"The simplest way to make sure we raise literate children is to show them that reading is a pleasurable activity. And that means finding books that they enjoy, and letting them read them." – Neil Gaiman
This was one of my favorite that I have done because I have been in love with Ancient Near Eastern (ANE) history and art since I was an undergraduate in college and took a class on it. I’m currently taking a free online class about it. It is always fun to share something new with the kids and this is a great example. I did this over the summer because I knew the audience would be bigger. Because ANE History covers such a huge time period, about 3000 years, I decided to break it into two sections and talk about five civilizations in total (there were many more but hard to squeeze all that into a 20 minute lecture). The first one was on Sumerians and Babylonians. I had originally planned to get the kids to build Lego ziggurats but no one was really interested, so I let them create what they wanted and I built my own version of a ziggurat.
KC Ancient Near Eastern Art History, Pt 1 – June 12
From the Greek, meaning “two rivers”, which referred to the Tigris and Euphrates Rivers; also called the Fertile Crescent
Contains modern day Iraq and parts of Iran, Syria, and Turkey
They may have invented the wheel and later used it to invent the chariot and to make pottery, domesticate animals, irrigation etc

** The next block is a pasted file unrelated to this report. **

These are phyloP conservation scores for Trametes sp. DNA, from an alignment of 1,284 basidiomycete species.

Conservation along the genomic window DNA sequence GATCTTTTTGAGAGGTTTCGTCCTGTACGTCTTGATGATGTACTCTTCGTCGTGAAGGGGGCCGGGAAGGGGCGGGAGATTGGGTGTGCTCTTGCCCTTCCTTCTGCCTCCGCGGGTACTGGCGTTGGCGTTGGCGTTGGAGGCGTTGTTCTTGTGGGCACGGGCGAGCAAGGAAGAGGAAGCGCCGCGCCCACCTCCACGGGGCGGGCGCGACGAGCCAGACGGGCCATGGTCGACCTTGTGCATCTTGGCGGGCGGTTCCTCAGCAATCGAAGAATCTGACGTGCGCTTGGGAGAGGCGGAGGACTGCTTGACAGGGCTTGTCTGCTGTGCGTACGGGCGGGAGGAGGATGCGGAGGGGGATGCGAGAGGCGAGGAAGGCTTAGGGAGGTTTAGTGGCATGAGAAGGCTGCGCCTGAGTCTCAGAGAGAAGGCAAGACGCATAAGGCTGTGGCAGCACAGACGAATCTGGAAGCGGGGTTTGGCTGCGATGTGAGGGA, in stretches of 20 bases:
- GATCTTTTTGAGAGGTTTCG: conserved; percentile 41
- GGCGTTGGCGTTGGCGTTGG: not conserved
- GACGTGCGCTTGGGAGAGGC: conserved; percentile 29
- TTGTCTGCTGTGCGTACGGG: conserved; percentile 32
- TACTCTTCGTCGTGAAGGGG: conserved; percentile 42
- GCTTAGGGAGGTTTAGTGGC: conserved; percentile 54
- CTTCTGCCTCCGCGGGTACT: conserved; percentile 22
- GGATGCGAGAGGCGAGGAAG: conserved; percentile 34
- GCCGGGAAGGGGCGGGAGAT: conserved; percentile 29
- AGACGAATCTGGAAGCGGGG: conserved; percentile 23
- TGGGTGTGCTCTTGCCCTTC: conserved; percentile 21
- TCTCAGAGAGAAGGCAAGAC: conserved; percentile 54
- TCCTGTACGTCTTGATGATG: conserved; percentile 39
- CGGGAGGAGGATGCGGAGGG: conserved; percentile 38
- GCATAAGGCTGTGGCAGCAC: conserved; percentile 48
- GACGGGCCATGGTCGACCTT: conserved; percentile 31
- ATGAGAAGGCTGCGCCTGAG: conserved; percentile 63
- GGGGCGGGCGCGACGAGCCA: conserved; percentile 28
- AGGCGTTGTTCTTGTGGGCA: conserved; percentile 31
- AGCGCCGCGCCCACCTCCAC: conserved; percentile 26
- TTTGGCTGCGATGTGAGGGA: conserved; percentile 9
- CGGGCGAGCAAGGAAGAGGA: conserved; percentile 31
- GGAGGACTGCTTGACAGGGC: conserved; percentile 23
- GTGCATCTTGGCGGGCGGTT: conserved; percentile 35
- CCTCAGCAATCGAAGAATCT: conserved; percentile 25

Using their advanced math, the Mesopotamian astronomers were able to follow the movements of the stars, planets, and the Moon. By studying the phases of the Moon, the Mesopotamians created the first calendar. It had 12 lunar months and was the predecessor for both the Jewish and Greek calendars.
The Mesopotamians may have invented the simple machine called the Archimedes Screw. This would have helped to raise water to the heights needed for the plants in the famous Hanging Gardens of Babylon.
1st civilization c. 3300 BCE – “an advanced state of human society, in which a high level of culture, science, industry and government have been reached” – dictionary.com
They had the 1st complex cities, they had central government and organized religion, they developed advanced technologies such as the wheel, sail, and plow; they had a surplus of food and traded with other empires
They built temples, to their 3,000 gods and goddesses, called ziggurats
They shaped it like a mountain, almost like a step-pyramid, because they believe their gods lived at the top of mountains
The largest ziggurat was in the city of Ur, c. 2100 BCE
Oldest written language in cuneiform on clay tablets or cylinders– 3600 BCE
Cuneiform translates into “wedge-shaped”; they were pictures or pictograms meant to represent the real thing
Writing was developed in Egypt, the Indus Valley, China, and Mesoamerica afterwards
2150-1400 BCE – Sumerian Epic poem Gilgamesh written on clay tablets
Sumerian Votive Art – small sculptures used in religious ceremonies, found in the Sumerian city of Eshunna
The Standard of Ur
Possibly decorations for a music box – c. 2600 BCE
Made out of wood, lapis lazuli, red limestone and shell
Found at the Royal Cemetery of Ur, c. 2600 BCE
Music was very important to Sumerians, and this one was buried with its musician
This one features a bearded bull, created with lapis lazuli and gold leaf and inlaid Gilgamesh-like figures
Old/1st Babylonian (1795 – 1595 BCE)
Things Babylonians are most famous for: